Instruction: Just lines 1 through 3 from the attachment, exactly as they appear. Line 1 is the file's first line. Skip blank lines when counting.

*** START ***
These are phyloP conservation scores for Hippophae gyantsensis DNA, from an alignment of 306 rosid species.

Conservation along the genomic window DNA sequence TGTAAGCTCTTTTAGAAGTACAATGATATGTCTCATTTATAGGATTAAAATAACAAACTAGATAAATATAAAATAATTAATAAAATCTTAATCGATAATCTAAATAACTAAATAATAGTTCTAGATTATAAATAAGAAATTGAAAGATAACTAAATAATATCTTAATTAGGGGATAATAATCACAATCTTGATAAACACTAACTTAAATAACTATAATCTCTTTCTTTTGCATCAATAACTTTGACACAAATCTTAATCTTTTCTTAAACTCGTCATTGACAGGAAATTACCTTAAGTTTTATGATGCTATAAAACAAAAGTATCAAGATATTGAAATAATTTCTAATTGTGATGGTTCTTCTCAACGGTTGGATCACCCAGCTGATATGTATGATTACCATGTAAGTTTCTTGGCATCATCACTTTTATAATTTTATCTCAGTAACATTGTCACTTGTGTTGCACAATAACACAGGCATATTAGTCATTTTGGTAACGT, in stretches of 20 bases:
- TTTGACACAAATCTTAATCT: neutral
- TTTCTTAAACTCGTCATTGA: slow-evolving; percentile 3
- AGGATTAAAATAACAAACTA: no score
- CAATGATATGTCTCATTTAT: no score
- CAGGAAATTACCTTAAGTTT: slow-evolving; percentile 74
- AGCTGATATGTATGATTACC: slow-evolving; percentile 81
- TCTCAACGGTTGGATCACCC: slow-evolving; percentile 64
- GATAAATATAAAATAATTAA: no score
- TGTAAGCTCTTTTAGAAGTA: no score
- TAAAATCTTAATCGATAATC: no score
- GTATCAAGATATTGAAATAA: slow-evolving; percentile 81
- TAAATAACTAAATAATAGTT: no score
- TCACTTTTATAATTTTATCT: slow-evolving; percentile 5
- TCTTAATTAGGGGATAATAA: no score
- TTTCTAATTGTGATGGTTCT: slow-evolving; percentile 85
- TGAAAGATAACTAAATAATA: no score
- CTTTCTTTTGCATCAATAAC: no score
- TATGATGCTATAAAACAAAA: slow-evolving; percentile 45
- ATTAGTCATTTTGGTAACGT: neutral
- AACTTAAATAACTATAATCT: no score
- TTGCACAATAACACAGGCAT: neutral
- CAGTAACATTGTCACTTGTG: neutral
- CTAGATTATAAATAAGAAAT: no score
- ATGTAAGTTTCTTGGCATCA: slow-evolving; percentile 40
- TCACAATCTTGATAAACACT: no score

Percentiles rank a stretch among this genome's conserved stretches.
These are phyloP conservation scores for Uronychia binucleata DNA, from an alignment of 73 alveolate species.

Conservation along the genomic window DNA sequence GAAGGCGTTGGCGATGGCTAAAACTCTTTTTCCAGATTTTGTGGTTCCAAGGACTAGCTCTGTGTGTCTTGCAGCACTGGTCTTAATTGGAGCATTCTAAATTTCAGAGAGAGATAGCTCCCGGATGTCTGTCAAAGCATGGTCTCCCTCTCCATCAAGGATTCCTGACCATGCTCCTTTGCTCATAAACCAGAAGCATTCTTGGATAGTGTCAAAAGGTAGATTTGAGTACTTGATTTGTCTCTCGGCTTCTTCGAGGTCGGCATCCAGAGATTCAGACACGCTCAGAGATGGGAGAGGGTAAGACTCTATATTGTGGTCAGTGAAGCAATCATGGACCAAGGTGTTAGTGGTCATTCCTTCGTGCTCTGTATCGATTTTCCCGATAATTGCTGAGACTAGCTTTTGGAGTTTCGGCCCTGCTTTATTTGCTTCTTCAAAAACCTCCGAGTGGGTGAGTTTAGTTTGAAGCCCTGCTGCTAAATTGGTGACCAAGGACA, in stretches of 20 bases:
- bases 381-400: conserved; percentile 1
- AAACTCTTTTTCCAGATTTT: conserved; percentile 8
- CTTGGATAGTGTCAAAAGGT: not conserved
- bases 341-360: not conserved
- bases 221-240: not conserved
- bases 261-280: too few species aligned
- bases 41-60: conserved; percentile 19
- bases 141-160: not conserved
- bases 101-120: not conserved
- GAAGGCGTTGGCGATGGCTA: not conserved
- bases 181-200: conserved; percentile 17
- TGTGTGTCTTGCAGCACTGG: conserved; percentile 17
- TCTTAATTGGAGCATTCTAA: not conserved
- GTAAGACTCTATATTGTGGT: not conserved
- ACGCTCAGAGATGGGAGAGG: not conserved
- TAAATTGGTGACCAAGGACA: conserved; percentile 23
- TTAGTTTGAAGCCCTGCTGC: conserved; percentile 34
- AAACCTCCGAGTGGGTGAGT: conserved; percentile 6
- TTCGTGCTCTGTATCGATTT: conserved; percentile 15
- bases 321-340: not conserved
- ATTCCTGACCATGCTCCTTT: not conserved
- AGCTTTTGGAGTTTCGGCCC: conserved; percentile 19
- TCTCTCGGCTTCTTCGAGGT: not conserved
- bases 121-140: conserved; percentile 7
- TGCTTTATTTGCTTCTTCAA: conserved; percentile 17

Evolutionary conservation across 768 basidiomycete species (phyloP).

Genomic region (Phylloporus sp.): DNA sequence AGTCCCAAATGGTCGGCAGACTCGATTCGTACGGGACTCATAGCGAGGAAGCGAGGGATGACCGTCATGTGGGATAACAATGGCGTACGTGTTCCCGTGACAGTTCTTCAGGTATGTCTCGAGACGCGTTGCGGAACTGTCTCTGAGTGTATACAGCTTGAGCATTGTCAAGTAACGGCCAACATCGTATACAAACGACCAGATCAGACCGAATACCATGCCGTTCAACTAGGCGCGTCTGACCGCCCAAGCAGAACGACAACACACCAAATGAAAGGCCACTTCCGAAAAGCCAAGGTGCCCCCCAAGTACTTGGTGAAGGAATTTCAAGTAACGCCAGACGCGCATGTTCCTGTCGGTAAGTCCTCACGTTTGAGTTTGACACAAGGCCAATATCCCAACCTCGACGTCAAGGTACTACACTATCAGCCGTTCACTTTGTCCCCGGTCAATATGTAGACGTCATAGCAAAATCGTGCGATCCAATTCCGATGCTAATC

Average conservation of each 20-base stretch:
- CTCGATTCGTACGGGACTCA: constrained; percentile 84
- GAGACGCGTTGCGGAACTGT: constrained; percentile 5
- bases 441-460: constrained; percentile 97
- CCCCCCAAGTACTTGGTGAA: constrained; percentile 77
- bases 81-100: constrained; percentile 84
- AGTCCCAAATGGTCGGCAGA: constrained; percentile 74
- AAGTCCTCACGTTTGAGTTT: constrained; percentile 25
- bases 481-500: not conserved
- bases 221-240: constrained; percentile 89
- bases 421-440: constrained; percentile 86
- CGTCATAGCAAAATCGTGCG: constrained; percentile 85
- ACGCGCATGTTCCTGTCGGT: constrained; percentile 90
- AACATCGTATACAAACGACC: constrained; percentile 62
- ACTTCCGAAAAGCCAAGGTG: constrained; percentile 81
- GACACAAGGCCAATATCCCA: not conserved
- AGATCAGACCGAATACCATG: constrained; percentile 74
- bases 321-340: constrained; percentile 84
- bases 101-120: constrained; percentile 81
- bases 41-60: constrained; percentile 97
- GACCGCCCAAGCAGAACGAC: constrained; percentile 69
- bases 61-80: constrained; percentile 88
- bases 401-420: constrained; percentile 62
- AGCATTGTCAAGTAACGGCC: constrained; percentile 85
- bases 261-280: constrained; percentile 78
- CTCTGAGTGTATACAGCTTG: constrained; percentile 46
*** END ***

These are phyloP conservation scores for Hippophae gyantsensis DNA, from an alignment of 306 rosid species.

Conservation along the genomic window DNA sequence TGTAAGCTCTTTTAGAAGTACAATGATATGTCTCATTTATAGGATTAAAATAACAAACTAGATAAATATAAAATAATTAATAAAATCTTAATCGATAATCTAAATAACTAAATAATAGTTCTAGATTATAAATAAGAAATTGAAAGATAACTAAATAATATCTTAATTAGGGGATAATAATCACAATCTTGATAAACACTAACTTAAATAACTATAATCTCTTTCTTTTGCATCAATAACTTTGACACAAATCTTAATCTTTTCTTAAACTCGTCATTGACAGGAAATTACCTTAAGTTTTATGATGCTATAAAACAAAAGTATCAAGATATTGAAATAATTTCTAATTGTGATGGTTCTTCTCAACGGTTGGATCACCCAGCTGATATGTATGATTACCATGTAAGTTTCTTGGCATCATCACTTTTATAATTTTATCTCAGTAACATTGTCACTTGTGTTGCACAATAACACAGGCATATTAGTCATTTTGGTAACGT, in stretches of 20 bases:
- TTTGACACAAATCTTAATCT: neutral